Skip to content
My WebMD Sign In, Sign Up
Font Size

Prostate Cancer Treatment (PDQ®): Treatment - Patient Information [NCI] - Stages of Prostate Cancer

continued...

When cancer cells break away from the primary (original) tumor and travel through the lymph or blood to other places in the body, another (secondary) tumor may form. This process is called metastasis. The secondary (metastatic) tumor is the same type of cancer as the primary tumor. For example, if breast cancer spreads to the bones, the cancer cells in the bones are actually breast cancer cells. The disease is metastatic breast cancer, not bone cancer.

The following stages are used for prostate cancer:

cdr0000442273.jpg
As prostate cancer progresses from Stage I to Stage IV, the cancer cells grow within the prostate, through the outer layer of the prostate into nearby tissue, and then to lymph nodes or other parts of the body.

Stage I

In stage I, cancer is found in the prostate only. The cancer:

  • is found by needle biopsy (such as for a high PSA level) or in a small amount of tissue during surgery for other reasons (such as benign prostatic hyperplasia). The PSA level is lower than 10 and the Gleason score is 6 or lower; or
  • is found in one-half or less of one lobe of the prostate. The PSA level is lower than 10 and the Gleason score is 6 or lower; or
  • cannot be felt during a digital rectal exam and is not visible by imaging. Cancer is found in one-half or less of one lobe of the prostate. The PSA level and the Gleason score are not known.

Stage II

In stage II, cancer is more advanced than in stage I, but has not spread outside the prostate. Stage II is divided into stage IIA and stage IIB.

In stage IIA, cancer:

  • is found by needle biopsy (such as for a high PSA level) or in a small amount of tissue during surgery for other reasons (such as benign prostatic hyperplasia). The PSA level is lower than 20 and the Gleason score is 7; or
  • is found by needle biopsy (such as for a high PSA level) or in a small amount of tissue during surgery for other reasons (such as benign prostatic hyperplasia). The PSA level is at least 10 but lower than 20 and the Gleason score is 6 or lower; or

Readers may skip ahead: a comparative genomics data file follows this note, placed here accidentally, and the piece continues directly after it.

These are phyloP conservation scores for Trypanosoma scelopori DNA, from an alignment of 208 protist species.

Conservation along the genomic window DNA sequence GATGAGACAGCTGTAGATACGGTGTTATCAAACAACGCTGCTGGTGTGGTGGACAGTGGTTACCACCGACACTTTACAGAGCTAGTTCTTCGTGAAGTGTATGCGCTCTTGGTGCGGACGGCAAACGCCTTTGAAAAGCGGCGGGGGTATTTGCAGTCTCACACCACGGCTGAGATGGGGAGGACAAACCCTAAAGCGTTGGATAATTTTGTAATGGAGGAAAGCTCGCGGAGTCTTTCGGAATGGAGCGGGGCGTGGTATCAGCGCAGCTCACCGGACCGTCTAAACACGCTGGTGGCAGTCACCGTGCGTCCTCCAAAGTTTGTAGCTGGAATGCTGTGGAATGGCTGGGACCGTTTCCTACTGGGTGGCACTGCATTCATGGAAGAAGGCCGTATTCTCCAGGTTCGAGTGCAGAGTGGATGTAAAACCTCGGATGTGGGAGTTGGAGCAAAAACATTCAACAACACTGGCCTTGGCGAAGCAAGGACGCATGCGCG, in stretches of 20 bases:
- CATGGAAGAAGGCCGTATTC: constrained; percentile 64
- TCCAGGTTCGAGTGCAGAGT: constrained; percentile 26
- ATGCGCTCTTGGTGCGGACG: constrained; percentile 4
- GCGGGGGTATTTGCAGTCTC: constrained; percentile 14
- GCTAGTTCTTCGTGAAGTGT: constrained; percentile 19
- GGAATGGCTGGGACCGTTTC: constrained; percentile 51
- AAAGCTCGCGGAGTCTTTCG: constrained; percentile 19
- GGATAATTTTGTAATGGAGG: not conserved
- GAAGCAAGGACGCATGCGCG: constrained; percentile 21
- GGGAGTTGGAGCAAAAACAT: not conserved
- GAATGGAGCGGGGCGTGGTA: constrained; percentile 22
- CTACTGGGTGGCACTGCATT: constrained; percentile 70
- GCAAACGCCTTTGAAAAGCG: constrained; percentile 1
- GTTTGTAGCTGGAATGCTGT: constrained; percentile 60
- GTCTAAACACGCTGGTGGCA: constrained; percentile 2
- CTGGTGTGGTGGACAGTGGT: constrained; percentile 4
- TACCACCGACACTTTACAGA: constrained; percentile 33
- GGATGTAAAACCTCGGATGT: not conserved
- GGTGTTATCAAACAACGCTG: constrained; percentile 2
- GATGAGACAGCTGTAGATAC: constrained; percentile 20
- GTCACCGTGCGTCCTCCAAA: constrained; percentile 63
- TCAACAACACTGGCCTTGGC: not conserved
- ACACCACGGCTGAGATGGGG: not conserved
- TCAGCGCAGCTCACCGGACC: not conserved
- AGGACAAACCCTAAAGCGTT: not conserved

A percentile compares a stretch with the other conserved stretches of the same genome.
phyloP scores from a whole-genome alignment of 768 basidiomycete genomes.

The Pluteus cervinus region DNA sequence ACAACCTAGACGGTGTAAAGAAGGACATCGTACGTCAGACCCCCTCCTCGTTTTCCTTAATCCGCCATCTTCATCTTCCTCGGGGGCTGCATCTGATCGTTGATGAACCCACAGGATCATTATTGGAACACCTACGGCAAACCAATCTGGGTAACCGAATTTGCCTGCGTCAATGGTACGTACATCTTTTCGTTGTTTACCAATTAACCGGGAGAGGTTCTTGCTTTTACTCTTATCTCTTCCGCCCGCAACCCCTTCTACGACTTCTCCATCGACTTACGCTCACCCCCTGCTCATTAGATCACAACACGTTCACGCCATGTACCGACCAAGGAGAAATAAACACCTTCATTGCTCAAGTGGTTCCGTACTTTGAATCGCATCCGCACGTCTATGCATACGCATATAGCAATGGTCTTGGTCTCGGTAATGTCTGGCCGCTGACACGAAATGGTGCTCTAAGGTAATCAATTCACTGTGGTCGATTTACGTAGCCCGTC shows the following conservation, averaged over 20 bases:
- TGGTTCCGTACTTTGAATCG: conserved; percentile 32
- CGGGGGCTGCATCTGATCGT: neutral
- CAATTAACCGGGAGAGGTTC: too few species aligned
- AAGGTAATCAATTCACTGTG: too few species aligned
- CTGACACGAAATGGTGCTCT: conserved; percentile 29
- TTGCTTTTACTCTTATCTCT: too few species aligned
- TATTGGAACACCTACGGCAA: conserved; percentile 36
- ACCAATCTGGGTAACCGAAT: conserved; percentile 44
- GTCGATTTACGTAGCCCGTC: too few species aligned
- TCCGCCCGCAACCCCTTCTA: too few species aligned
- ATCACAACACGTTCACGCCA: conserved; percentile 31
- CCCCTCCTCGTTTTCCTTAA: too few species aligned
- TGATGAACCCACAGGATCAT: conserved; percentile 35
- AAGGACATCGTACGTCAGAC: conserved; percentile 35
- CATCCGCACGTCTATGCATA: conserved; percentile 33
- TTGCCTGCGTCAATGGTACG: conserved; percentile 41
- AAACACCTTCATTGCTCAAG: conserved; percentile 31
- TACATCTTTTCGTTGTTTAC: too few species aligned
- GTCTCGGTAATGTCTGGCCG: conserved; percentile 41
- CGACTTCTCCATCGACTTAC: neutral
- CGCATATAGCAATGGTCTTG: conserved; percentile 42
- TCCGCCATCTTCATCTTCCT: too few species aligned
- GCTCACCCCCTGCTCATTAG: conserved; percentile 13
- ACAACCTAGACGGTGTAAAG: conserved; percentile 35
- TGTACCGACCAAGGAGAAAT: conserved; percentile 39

• is found in one-half or less of one lobe of the prostate. The PSA level is at least 10 but lower than 20 and the Gleason score is 6 or lower; or
  • is found in one-half or less of one lobe of the prostate. The PSA level is lower than 20 and the Gleason score is 7; or
  • is found in more than one-half of one lobe of the prostate. The PSA level is lower than 20 and the Gleason score is 7 or lower; or
  • is found in more than one-half of one lobe of the prostate. The PSA level and the Gleason score are not known.
1|2|3

WebMD Public Information from the National Cancer Institute

Last Updated: February 25, 2014
This information is not intended to replace the advice of a doctor. Healthwise disclaims any liability for the decisions you make based on this information.
Next Article:

Today on WebMD

Prostate Cancer Overview
SLIDESHOW
what is your cancer risk
HEALTH CHECK
 
woman speaking with doctor
VIDEO
Prostate Nerve Transplant
VIDEO
 
cancer fighting foods
SLIDESHOW
15 Cancer Symptoms Men Ignore
FEATURE
 
Prostate Enlarged
VIDEO
Picture Of The Prostate
ANATOMY
 
Prostate Cancer Quiz
QUIZ
screening tests for men
SLIDESHOW
 
Prostate Cancer Symptoms
VIDEO
Vitamin D
SLIDESHOW